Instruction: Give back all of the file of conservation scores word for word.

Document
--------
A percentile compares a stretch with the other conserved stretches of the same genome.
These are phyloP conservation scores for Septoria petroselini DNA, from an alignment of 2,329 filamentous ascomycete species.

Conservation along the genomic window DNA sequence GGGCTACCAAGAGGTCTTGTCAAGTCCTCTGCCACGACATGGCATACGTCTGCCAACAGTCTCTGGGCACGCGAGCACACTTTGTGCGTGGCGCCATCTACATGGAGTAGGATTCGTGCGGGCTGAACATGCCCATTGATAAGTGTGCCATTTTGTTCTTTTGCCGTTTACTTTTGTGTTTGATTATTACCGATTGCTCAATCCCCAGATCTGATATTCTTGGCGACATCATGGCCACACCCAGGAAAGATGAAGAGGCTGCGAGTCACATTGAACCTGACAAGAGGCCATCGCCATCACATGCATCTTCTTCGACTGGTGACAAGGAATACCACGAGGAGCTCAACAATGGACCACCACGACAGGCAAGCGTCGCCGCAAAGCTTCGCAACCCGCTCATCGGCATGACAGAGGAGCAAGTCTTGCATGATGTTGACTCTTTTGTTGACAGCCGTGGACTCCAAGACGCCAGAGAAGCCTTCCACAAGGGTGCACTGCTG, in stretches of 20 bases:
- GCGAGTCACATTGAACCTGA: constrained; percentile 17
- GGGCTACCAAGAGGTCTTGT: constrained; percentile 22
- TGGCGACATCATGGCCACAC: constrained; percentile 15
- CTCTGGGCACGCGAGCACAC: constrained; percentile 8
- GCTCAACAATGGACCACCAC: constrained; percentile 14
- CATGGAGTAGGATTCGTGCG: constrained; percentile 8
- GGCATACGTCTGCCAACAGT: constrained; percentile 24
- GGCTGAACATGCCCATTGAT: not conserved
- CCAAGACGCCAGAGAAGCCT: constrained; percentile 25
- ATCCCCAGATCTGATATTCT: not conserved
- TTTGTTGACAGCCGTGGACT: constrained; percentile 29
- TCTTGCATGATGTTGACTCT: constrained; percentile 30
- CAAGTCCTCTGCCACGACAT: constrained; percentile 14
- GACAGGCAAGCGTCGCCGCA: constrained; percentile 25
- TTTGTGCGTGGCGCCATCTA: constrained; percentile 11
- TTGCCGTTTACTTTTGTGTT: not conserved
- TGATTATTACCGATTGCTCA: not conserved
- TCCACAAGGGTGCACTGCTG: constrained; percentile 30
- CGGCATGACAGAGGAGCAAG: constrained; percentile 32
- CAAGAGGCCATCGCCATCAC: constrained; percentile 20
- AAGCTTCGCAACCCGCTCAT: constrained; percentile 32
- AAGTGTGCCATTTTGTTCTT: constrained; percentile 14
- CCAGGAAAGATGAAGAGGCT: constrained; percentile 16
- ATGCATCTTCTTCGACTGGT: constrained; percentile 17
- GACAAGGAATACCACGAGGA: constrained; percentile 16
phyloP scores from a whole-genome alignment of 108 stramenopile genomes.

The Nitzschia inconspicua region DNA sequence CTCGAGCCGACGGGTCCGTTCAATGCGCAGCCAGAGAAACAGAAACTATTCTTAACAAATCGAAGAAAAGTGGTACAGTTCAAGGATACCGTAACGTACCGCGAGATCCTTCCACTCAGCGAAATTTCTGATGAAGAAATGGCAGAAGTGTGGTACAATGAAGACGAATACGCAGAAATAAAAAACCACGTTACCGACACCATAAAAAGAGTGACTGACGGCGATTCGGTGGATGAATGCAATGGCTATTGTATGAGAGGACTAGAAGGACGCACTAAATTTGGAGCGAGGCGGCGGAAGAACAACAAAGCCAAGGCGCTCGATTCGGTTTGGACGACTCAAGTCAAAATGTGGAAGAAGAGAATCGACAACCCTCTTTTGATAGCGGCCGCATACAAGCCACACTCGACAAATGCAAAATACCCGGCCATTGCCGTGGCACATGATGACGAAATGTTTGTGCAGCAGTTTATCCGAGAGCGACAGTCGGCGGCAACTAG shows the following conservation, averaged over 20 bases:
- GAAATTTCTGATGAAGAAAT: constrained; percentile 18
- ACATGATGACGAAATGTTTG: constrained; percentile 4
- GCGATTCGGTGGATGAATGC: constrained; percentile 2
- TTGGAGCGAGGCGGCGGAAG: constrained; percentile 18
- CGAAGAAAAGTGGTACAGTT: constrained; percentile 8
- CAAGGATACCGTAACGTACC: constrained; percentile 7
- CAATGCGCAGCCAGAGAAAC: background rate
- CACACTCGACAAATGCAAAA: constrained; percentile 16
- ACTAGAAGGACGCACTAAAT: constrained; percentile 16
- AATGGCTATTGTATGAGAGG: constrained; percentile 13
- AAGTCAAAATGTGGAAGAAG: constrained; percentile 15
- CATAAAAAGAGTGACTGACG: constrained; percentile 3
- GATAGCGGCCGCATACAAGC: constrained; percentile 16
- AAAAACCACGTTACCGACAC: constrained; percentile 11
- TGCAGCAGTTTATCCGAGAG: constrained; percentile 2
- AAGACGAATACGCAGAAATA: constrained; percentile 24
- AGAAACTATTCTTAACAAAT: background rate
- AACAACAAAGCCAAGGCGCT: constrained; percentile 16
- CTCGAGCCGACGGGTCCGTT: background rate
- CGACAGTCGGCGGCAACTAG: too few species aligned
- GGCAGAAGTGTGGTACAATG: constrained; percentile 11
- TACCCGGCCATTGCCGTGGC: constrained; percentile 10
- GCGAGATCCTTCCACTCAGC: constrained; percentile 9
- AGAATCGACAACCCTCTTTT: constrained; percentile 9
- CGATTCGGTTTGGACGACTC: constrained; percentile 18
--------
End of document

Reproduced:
A percentile compares a stretch with the other conserved stretches of the same genome.
These are phyloP conservation scores for Septoria petroselini DNA, from an alignment of 2,329 filamentous ascomycete species.

Conservation along the genomic window DNA sequence GGGCTACCAAGAGGTCTTGTCAAGTCCTCTGCCACGACATGGCATACGTCTGCCAACAGTCTCTGGGCACGCGAGCACACTTTGTGCGTGGCGCCATCTACATGGAGTAGGATTCGTGCGGGCTGAACATGCCCATTGATAAGTGTGCCATTTTGTTCTTTTGCCGTTTACTTTTGTGTTTGATTATTACCGATTGCTCAATCCCCAGATCTGATATTCTTGGCGACATCATGGCCACACCCAGGAAAGATGAAGAGGCTGCGAGTCACATTGAACCTGACAAGAGGCCATCGCCATCACATGCATCTTCTTCGACTGGTGACAAGGAATACCACGAGGAGCTCAACAATGGACCACCACGACAGGCAAGCGTCGCCGCAAAGCTTCGCAACCCGCTCATCGGCATGACAGAGGAGCAAGTCTTGCATGATGTTGACTCTTTTGTTGACAGCCGTGGACTCCAAGACGCCAGAGAAGCCTTCCACAAGGGTGCACTGCTG, in stretches of 20 bases:
- GCGAGTCACATTGAACCTGA: constrained; percentile 17
- GGGCTACCAAGAGGTCTTGT: constrained; percentile 22
- TGGCGACATCATGGCCACAC: constrained; percentile 15
- CTCTGGGCACGCGAGCACAC: constrained; percentile 8
- GCTCAACAATGGACCACCAC: constrained; percentile 14
- CATGGAGTAGGATTCGTGCG: constrained; percentile 8
- GGCATACGTCTGCCAACAGT: constrained; percentile 24
- GGCTGAACATGCCCATTGAT: not conserved
- CCAAGACGCCAGAGAAGCCT: constrained; percentile 25
- ATCCCCAGATCTGATATTCT: not conserved
- TTTGTTGACAGCCGTGGACT: constrained; percentile 29
- TCTTGCATGATGTTGACTCT: constrained; percentile 30
- CAAGTCCTCTGCCACGACAT: constrained; percentile 14
- GACAGGCAAGCGTCGCCGCA: constrained; percentile 25
- TTTGTGCGTGGCGCCATCTA: constrained; percentile 11
- TTGCCGTTTACTTTTGTGTT: not conserved
- TGATTATTACCGATTGCTCA: not conserved
- TCCACAAGGGTGCACTGCTG: constrained; percentile 30
- CGGCATGACAGAGGAGCAAG: constrained; percentile 32
- CAAGAGGCCATCGCCATCAC: constrained; percentile 20
- AAGCTTCGCAACCCGCTCAT: constrained; percentile 32
- AAGTGTGCCATTTTGTTCTT: constrained; percentile 14
- CCAGGAAAGATGAAGAGGCT: constrained; percentile 16
- ATGCATCTTCTTCGACTGGT: constrained; percentile 17
- GACAAGGAATACCACGAGGA: constrained; percentile 16
phyloP scores from a whole-genome alignment of 108 stramenopile genomes.

The Nitzschia inconspicua region DNA sequence CTCGAGCCGACGGGTCCGTTCAATGCGCAGCCAGAGAAACAGAAACTATTCTTAACAAATCGAAGAAAAGTGGTACAGTTCAAGGATACCGTAACGTACCGCGAGATCCTTCCACTCAGCGAAATTTCTGATGAAGAAATGGCAGAAGTGTGGTACAATGAAGACGAATACGCAGAAATAAAAAACCACGTTACCGACACCATAAAAAGAGTGACTGACGGCGATTCGGTGGATGAATGCAATGGCTATTGTATGAGAGGACTAGAAGGACGCACTAAATTTGGAGCGAGGCGGCGGAAGAACAACAAAGCCAAGGCGCTCGATTCGGTTTGGACGACTCAAGTCAAAATGTGGAAGAAGAGAATCGACAACCCTCTTTTGATAGCGGCCGCATACAAGCCACACTCGACAAATGCAAAATACCCGGCCATTGCCGTGGCACATGATGACGAAATGTTTGTGCAGCAGTTTATCCGAGAGCGACAGTCGGCGGCAACTAG shows the following conservation, averaged over 20 bases:
- GAAATTTCTGATGAAGAAAT: constrained; percentile 18
- ACATGATGACGAAATGTTTG: constrained; percentile 4
- GCGATTCGGTGGATGAATGC: constrained; percentile 2
- TTGGAGCGAGGCGGCGGAAG: constrained; percentile 18
- CGAAGAAAAGTGGTACAGTT: constrained; percentile 8
- CAAGGATACCGTAACGTACC: constrained; percentile 7
- CAATGCGCAGCCAGAGAAAC: background rate
- CACACTCGACAAATGCAAAA: constrained; percentile 16
- ACTAGAAGGACGCACTAAAT: constrained; percentile 16
- AATGGCTATTGTATGAGAGG: constrained; percentile 13
- AAGTCAAAATGTGGAAGAAG: constrained; percentile 15
- CATAAAAAGAGTGACTGACG: constrained; percentile 3
- GATAGCGGCCGCATACAAGC: constrained; percentile 16
- AAAAACCACGTTACCGACAC: constrained; percentile 11
- TGCAGCAGTTTATCCGAGAG: constrained; percentile 2
- AAGACGAATACGCAGAAATA: constrained; percentile 24
- AGAAACTATTCTTAACAAAT: background rate
- AACAACAAAGCCAAGGCGCT: constrained; percentile 16
- CTCGAGCCGACGGGTCCGTT: background rate
- CGACAGTCGGCGGCAACTAG: too few species aligned
- GGCAGAAGTGTGGTACAATG: constrained; percentile 11
- TACCCGGCCATTGCCGTGGC: constrained; percentile 10
- GCGAGATCCTTCCACTCAGC: constrained; percentile 9
- AGAATCGACAACCCTCTTTT: constrained; percentile 9
- CGATTCGGTTTGGACGACTC: constrained; percentile 18